Grooming and red flag signs

This is a strategy of "mixing positive behaviors with elements of abuse." Grooming intends to desensitize victims to the natural defenses against abusive behavior. Feelings of shame, secrecy, guilt, and confusion associated with abuse can make it difficult for victims to recognize the behavior while it's happening.

People from all walks of life are potential victims of abuse. Any time a predator sees an open opportunity, there is a risk of abuse. With sexual, verbal, or physical abuse, the perpetrators often exhibit a pattern of behavior called grooming.

What is it?

Grooming is when a person tries to build a trusting relationship with a child or a child’s family so that they can sexually abuse the child.

Grooming involves the person building connection and trust with a child and family over days, weeks, months or years. For example, the person might befriend a family and seem to have an amazing connection with the child. The person might gradually spend more and more time with the child. This lays the groundwork for sexual abuse at a later time.

Who might be involved in grooming?

Anyone can be a groomer – man or woman, friend, stranger or professional.

A groomer could be a relative, family friend or someone from a family’s place of worship. Or a groomer could be a sporting coach, teacher or child care worker.

How and where does grooming happen?

Grooming can happen face to face or online.

If grooming is happening face to face, the person might find ways to get to know a child and the child’s family and offer to take the child on outings. The person might buy the child or family treats or gifts. Or the person might give the family and the child compliments and make them feel special.

If grooming is happening online, the person might pretend to be a child of the same age or a celebrity. The person might use text, instant messaging, online chat and so on to build a relationship with the child.

Signs of grooming in children aged 0-11 years

Many of the signs of grooming can look like normal adult‐child relationships, which is why grooming is difficult to spot.

But here are some signs that might indicate that your child or the child you’re caring for is being groomed.

Your child:

  • has unexplained gifts like new toys or clothes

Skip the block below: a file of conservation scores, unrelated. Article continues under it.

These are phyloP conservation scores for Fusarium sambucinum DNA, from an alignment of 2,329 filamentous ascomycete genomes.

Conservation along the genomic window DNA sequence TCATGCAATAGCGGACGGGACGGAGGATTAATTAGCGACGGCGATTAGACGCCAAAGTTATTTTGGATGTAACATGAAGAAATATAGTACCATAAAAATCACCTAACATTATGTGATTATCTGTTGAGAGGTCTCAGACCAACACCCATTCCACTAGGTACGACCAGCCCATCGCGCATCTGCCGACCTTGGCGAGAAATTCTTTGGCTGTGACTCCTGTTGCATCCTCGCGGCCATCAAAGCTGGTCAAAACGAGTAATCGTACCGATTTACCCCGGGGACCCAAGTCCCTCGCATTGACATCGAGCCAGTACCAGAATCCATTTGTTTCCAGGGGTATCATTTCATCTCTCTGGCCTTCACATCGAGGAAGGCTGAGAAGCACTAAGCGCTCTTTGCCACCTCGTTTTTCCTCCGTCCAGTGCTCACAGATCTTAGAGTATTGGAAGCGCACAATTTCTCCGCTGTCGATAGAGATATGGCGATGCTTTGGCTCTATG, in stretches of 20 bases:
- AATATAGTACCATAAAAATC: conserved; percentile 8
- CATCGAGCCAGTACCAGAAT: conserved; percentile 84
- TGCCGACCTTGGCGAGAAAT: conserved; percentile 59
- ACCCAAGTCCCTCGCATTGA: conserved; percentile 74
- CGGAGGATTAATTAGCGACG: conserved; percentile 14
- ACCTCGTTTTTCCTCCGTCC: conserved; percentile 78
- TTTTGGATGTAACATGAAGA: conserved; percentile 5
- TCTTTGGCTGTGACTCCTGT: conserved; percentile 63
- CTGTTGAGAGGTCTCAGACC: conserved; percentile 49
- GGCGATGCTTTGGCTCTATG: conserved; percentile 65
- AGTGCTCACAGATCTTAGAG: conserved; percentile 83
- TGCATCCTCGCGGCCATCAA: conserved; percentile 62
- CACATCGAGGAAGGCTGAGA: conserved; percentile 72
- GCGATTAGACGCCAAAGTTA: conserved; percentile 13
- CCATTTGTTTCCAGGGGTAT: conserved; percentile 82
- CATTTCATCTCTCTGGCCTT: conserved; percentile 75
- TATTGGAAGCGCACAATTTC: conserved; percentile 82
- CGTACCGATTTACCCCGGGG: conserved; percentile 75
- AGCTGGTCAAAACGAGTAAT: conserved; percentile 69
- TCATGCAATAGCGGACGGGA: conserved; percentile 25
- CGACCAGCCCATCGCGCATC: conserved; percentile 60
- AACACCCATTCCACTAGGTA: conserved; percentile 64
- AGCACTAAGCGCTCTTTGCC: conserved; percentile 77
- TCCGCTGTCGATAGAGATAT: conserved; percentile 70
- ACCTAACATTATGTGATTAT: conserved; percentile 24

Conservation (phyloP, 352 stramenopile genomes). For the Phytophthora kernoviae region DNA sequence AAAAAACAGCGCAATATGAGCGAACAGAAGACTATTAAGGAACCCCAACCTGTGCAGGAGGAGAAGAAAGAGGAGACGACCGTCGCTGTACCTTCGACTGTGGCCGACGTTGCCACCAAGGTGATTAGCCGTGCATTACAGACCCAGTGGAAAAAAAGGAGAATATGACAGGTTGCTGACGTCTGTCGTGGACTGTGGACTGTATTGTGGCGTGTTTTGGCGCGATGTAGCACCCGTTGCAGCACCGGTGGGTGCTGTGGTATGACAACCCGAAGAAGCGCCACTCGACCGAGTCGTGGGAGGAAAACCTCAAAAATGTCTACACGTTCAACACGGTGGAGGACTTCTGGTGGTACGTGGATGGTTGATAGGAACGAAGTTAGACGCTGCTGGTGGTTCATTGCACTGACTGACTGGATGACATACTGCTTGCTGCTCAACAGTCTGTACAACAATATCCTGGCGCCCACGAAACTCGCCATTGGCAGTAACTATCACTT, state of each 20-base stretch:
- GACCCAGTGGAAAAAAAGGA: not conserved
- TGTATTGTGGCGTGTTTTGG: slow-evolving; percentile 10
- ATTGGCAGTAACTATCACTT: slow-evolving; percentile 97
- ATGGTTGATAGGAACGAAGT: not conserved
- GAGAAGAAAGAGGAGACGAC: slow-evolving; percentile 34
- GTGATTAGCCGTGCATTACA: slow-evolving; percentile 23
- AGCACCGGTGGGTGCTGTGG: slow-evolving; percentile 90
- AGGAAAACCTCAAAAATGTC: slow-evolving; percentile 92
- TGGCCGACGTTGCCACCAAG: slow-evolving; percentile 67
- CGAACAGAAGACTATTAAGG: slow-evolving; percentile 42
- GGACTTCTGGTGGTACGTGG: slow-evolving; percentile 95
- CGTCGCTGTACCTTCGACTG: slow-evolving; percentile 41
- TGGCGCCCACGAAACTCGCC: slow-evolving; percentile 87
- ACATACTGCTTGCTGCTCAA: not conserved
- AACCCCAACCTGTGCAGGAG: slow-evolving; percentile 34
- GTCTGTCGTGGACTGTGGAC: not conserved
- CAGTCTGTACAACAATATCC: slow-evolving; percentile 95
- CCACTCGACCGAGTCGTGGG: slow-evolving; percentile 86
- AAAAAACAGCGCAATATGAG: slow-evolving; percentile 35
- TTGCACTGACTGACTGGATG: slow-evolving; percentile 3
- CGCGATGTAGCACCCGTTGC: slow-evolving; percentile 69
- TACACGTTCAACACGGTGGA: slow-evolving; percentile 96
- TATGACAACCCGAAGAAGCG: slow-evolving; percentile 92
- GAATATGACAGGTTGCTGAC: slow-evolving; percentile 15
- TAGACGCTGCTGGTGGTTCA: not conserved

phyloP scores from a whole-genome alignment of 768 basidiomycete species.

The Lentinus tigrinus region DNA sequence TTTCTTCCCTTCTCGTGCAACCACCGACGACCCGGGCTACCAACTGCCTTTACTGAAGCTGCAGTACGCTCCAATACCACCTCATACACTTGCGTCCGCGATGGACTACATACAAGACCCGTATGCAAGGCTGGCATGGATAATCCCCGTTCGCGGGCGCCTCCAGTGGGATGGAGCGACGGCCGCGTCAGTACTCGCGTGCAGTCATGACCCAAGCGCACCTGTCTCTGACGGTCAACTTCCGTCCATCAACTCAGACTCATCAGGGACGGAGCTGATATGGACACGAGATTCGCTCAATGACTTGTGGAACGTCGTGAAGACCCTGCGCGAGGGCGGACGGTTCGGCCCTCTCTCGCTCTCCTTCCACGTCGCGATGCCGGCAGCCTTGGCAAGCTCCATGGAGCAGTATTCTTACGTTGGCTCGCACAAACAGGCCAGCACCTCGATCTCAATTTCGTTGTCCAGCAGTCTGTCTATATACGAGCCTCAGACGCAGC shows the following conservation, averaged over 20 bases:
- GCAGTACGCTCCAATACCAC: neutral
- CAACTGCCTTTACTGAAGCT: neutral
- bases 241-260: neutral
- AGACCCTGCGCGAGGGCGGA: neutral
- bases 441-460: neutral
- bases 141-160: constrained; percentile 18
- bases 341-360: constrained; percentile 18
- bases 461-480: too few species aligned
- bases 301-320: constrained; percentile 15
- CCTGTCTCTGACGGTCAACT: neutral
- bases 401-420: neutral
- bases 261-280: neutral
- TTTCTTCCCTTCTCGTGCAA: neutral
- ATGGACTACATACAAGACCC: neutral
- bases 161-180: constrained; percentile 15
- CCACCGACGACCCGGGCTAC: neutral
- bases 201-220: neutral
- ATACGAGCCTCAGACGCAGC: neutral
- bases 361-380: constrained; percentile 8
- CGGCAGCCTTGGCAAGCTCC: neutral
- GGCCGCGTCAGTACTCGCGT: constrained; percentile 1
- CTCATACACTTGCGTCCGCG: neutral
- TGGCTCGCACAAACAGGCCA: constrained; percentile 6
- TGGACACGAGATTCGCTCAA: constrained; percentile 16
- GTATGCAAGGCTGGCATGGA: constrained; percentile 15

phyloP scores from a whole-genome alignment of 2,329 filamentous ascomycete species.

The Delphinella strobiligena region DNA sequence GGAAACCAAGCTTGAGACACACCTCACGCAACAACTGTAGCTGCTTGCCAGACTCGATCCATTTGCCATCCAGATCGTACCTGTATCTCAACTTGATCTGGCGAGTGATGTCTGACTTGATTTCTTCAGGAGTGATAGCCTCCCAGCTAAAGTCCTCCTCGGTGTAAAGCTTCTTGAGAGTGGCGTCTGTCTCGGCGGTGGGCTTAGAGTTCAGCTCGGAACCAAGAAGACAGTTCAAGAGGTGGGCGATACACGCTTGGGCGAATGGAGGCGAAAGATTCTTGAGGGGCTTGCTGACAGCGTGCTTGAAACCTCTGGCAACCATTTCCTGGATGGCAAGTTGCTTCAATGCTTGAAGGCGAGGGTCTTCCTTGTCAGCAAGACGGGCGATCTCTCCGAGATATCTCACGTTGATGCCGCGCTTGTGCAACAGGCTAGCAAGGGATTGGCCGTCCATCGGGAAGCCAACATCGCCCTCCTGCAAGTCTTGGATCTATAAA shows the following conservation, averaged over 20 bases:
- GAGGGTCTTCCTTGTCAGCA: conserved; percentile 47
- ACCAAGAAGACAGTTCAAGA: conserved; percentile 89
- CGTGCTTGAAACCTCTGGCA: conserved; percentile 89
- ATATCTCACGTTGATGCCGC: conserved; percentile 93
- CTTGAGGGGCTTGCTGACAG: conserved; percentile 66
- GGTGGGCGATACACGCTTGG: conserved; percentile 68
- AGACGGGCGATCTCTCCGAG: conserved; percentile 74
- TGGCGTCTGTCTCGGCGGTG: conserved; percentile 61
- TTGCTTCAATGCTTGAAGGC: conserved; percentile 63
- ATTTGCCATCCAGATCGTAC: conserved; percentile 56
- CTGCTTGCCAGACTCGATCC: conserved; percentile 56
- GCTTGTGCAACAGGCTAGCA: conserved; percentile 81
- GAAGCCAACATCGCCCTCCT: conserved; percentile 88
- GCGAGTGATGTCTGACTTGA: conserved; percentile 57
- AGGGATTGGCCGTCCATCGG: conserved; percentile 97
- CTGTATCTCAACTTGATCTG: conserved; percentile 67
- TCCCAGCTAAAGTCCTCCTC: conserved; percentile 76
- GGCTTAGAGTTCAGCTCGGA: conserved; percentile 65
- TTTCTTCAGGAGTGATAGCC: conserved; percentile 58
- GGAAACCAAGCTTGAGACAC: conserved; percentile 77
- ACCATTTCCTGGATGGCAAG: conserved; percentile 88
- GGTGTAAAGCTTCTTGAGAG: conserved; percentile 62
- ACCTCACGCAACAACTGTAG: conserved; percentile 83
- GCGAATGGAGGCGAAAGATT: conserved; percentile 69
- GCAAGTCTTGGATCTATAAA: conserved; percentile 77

• doesn’t want to talk about where the gifts came from

  • is getting lots of messages from someone they only know online

  • talks a lot about a particular adult or older child or wants to spend a lot of time with them

  • wants to go alone when they meet a particular adult or older person

  • doesn’t want to talk about what they’ve been doing

  • stops telling you about their day or asking for your advice

  • spends more time alone in their room.

Signs of grooming in teenagers

These signs might indicate that your teenage child or the teenage child you’re caring for is being groomed.

Your child:

  • is in a relationship with a much older boyfriend or girlfriend

  • has unexplained gifts like clothes, jewellery or electronics

  • doesn’t want to talk about where the gifts came from

  • doesn’t want to talk about what they’ve been doing, or lies about it

  • is skipping school or sporting activities

  • is spending less time with friends or changes friendship groups suddenly

  • is getting lots of messages from someone they only know online

  • doesn’t want other people around when they’re with a particular girlfriend or boyfriend

  • doesn’t talk with you about thoughts or feelings anymore.


Signs someone is grooming parents

Grooming often involves gaining the trust of a child’s family or carers.

These signs might indicate that someone is grooming you or your family with the aim of sexually abusing your child or the child you’re caring for.

The person:

  • offers to take your child to sports or other activities, or offers to babysit or take your child camping

  • offers to mentor your child, individually coach your child, and so on

  • buys gifts for your family

  • offers to do things for your family, like repairs or gardening

  • shows an interest in your child’s activities, wellbeing, school grades or other areas of your child’s life

  • compliments your family and parenting

  • plays innocently with your child and touches your child in a non-sexual way while you’re around – this gets you and your child used to the idea of physical contact

  • tries to start a flirtatious or romantic relationship with you.

Grooming isn’t always obvious. Groomers work hard to gain trust and respect from children and families. So it’s important to trust your instincts if something doesn’t feel right.

Mai Nguyen